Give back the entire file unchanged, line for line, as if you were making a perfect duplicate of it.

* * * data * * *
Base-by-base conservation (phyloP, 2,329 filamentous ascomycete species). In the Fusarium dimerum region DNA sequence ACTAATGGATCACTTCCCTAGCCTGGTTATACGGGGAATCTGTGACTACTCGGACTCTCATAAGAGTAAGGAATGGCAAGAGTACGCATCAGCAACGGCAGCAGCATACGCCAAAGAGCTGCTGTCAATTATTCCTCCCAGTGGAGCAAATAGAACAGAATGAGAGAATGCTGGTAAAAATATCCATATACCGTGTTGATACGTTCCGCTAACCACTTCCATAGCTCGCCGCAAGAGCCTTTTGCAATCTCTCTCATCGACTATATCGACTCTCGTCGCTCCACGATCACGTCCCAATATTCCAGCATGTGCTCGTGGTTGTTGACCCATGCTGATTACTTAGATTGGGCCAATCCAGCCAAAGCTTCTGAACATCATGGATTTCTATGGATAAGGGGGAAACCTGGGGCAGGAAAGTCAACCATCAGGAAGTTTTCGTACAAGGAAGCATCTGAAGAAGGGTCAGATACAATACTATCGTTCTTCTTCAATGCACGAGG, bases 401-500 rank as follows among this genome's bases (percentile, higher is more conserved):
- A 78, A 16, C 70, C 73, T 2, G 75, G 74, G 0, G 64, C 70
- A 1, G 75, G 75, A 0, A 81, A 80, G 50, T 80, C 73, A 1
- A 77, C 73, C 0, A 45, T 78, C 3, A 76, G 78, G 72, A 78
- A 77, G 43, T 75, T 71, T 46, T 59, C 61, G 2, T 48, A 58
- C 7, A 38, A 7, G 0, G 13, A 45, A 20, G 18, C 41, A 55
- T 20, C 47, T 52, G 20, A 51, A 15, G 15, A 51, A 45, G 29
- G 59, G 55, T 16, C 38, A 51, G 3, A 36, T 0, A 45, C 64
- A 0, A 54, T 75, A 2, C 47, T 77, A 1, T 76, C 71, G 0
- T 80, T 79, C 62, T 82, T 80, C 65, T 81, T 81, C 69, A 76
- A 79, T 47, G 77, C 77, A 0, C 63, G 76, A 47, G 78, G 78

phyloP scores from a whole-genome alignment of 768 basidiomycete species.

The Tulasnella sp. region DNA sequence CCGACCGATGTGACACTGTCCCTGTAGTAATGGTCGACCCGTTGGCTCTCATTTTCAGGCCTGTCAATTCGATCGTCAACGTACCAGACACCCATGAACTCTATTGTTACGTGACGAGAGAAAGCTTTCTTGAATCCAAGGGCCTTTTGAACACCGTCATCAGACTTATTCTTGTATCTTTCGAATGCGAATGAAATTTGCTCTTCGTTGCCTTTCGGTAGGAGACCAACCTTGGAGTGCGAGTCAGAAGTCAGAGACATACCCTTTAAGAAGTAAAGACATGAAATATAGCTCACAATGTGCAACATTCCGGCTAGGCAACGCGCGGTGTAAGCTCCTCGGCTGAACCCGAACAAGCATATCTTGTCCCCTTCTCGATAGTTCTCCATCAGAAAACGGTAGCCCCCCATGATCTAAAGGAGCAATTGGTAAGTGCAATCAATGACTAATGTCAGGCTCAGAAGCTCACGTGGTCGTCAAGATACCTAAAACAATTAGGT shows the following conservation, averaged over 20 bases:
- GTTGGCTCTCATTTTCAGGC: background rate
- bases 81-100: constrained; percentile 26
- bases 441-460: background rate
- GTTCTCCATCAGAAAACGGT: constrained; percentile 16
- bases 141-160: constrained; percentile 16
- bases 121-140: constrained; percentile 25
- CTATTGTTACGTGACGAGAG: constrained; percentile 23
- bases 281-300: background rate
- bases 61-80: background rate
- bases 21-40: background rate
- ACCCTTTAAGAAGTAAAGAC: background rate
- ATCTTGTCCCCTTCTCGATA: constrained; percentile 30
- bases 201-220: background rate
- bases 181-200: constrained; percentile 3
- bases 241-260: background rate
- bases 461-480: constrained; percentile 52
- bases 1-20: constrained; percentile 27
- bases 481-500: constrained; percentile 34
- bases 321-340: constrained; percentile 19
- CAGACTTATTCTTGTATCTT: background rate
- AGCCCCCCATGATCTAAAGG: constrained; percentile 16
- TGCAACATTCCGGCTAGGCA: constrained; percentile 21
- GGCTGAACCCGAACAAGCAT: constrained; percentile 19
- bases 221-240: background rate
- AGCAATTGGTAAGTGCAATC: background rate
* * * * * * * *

Base-by-base conservation (phyloP, 2,329 filamentous ascomycete species). In the Fusarium dimerum region DNA sequence ACTAATGGATCACTTCCCTAGCCTGGTTATACGGGGAATCTGTGACTACTCGGACTCTCATAAGAGTAAGGAATGGCAAGAGTACGCATCAGCAACGGCAGCAGCATACGCCAAAGAGCTGCTGTCAATTATTCCTCCCAGTGGAGCAAATAGAACAGAATGAGAGAATGCTGGTAAAAATATCCATATACCGTGTTGATACGTTCCGCTAACCACTTCCATAGCTCGCCGCAAGAGCCTTTTGCAATCTCTCTCATCGACTATATCGACTCTCGTCGCTCCACGATCACGTCCCAATATTCCAGCATGTGCTCGTGGTTGTTGACCCATGCTGATTACTTAGATTGGGCCAATCCAGCCAAAGCTTCTGAACATCATGGATTTCTATGGATAAGGGGGAAACCTGGGGCAGGAAAGTCAACCATCAGGAAGTTTTCGTACAAGGAAGCATCTGAAGAAGGGTCAGATACAATACTATCGTTCTTCTTCAATGCACGAGG, bases 401-500 rank as follows among this genome's bases (percentile, higher is more conserved):
- A 78, A 16, C 70, C 73, T 2, G 75, G 74, G 0, G 64, C 70
- A 1, G 75, G 75, A 0, A 81, A 80, G 50, T 80, C 73, A 1
- A 77, C 73, C 0, A 45, T 78, C 3, A 76, G 78, G 72, A 78
- A 77, G 43, T 75, T 71, T 46, T 59, C 61, G 2, T 48, A 58
- C 7, A 38, A 7, G 0, G 13, A 45, A 20, G 18, C 41, A 55
- T 20, C 47, T 52, G 20, A 51, A 15, G 15, A 51, A 45, G 29
- G 59, G 55, T 16, C 38, A 51, G 3, A 36, T 0, A 45, C 64
- A 0, A 54, T 75, A 2, C 47, T 77, A 1, T 76, C 71, G 0
- T 80, T 79, C 62, T 82, T 80, C 65, T 81, T 81, C 69, A 76
- A 79, T 47, G 77, C 77, A 0, C 63, G 76, A 47, G 78, G 78

phyloP scores from a whole-genome alignment of 768 basidiomycete species.

The Tulasnella sp. region DNA sequence CCGACCGATGTGACACTGTCCCTGTAGTAATGGTCGACCCGTTGGCTCTCATTTTCAGGCCTGTCAATTCGATCGTCAACGTACCAGACACCCATGAACTCTATTGTTACGTGACGAGAGAAAGCTTTCTTGAATCCAAGGGCCTTTTGAACACCGTCATCAGACTTATTCTTGTATCTTTCGAATGCGAATGAAATTTGCTCTTCGTTGCCTTTCGGTAGGAGACCAACCTTGGAGTGCGAGTCAGAAGTCAGAGACATACCCTTTAAGAAGTAAAGACATGAAATATAGCTCACAATGTGCAACATTCCGGCTAGGCAACGCGCGGTGTAAGCTCCTCGGCTGAACCCGAACAAGCATATCTTGTCCCCTTCTCGATAGTTCTCCATCAGAAAACGGTAGCCCCCCATGATCTAAAGGAGCAATTGGTAAGTGCAATCAATGACTAATGTCAGGCTCAGAAGCTCACGTGGTCGTCAAGATACCTAAAACAATTAGGT shows the following conservation, averaged over 20 bases:
- GTTGGCTCTCATTTTCAGGC: background rate
- bases 81-100: constrained; percentile 26
- bases 441-460: background rate
- GTTCTCCATCAGAAAACGGT: constrained; percentile 16
- bases 141-160: constrained; percentile 16
- bases 121-140: constrained; percentile 25
- CTATTGTTACGTGACGAGAG: constrained; percentile 23
- bases 281-300: background rate
- bases 61-80: background rate
- bases 21-40: background rate
- ACCCTTTAAGAAGTAAAGAC: background rate
- ATCTTGTCCCCTTCTCGATA: constrained; percentile 30
- bases 201-220: background rate
- bases 181-200: constrained; percentile 3
- bases 241-260: background rate
- bases 461-480: constrained; percentile 52
- bases 1-20: constrained; percentile 27
- bases 481-500: constrained; percentile 34
- bases 321-340: constrained; percentile 19
- CAGACTTATTCTTGTATCTT: background rate
- AGCCCCCCATGATCTAAAGG: constrained; percentile 16
- TGCAACATTCCGGCTAGGCA: constrained; percentile 21
- GGCTGAACCCGAACAAGCAT: constrained; percentile 19
- bases 221-240: background rate
- AGCAATTGGTAAGTGCAATC: background rate